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'Lab animals in NZ waiting for MPs to decide their fate'

Fuseworks Media
Fuseworks Media

Every year thousands of animals are killed after being used for experiments in New Zealand. The New Zealand Anti-Vivisection Society (NZAVS), and Helping You Help Animals (HUHA), have teamed up to ask the government to create a mandatory retirement policy for ex-lab animals, to help encourage the rehoming of ex-lab animals and prevent unnecessary euthanasia.

"There is currently no legislative incentive to encourage facilities and individuals using animals for research, testing or teaching to rehome animals instead of euthanising them. These facilities and people should have to at least try and rehome ex-lab animals before any other option is considered. This is exactly what we and thousands of other Kiwis are asking for," said NZAVS Executive Director, Tara Jackson.

A petition asking that a mandatory retirement policy be established for ex-lab animals in NZ, that was over 16,000 signatures strong was handed in to the government last year. Now it is at the select committee stage and could be decided upon any day now by the Primary Production Select Committee.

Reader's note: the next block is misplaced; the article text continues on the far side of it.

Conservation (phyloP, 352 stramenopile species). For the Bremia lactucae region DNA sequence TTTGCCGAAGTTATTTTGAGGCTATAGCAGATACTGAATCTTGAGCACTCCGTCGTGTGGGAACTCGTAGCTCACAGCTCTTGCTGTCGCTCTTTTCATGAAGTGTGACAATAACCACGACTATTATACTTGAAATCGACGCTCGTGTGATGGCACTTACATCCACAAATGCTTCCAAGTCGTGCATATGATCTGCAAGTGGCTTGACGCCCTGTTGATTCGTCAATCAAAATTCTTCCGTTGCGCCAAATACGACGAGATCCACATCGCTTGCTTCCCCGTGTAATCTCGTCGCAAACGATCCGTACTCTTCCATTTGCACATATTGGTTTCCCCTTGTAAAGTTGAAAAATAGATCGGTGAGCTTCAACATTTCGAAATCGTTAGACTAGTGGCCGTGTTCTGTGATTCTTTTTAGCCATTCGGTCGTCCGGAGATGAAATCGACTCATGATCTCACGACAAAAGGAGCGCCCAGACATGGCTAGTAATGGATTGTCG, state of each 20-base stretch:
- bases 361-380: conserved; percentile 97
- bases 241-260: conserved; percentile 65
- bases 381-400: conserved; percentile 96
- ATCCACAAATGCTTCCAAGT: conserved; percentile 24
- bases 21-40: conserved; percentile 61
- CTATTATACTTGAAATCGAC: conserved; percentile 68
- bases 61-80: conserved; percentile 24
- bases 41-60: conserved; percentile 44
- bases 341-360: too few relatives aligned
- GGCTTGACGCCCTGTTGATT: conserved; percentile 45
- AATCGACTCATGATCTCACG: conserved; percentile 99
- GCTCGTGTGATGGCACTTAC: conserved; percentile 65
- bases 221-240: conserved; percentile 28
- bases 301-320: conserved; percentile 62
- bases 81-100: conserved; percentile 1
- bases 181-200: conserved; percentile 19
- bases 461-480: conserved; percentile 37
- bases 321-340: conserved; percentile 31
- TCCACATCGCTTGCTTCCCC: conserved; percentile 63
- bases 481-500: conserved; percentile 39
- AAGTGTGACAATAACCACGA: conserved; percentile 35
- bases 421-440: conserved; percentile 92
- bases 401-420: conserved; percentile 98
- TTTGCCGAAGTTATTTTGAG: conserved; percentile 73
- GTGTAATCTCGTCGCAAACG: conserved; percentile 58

"While NZAVS are opposed to animal experimentation and we actively campaign to stop this from continuing, there is no reason for the animals who we can’t save from being used in the first place, to never have a life outside of the laboratory. The MPs deciding on our petition could make such a huge impact for animals all over NZ," added Miss Jackson.

"We don’t want to create a bigger job for already over run sanctuaries, we instead only want the animals to go to willing and able rescue and rehabilitation centers such as HUHA. HUHA would happily be the first point of contact for all facilities in NZ who have ex-lab animals in need of a home. We have extensive experience working with institutionalised animals," said HUHA Director, Carolyn Press-McKenzie.

Similar laws encouraging the rehoming of ex-lab animals already exist in Australia and in several states in the USA.

"While the change we are asking for is small, it would have a huge impact and would save thousands of animals lives in New Zealand. We should be aiming to be world leaders in animal welfare, not playing catch up to other, more progressive countries. We are hoping that the MPs in the Primary Production Select Committee make the right decision and let animals live, out of the lab," added NZAVS Executive Director, Tara Jackson.

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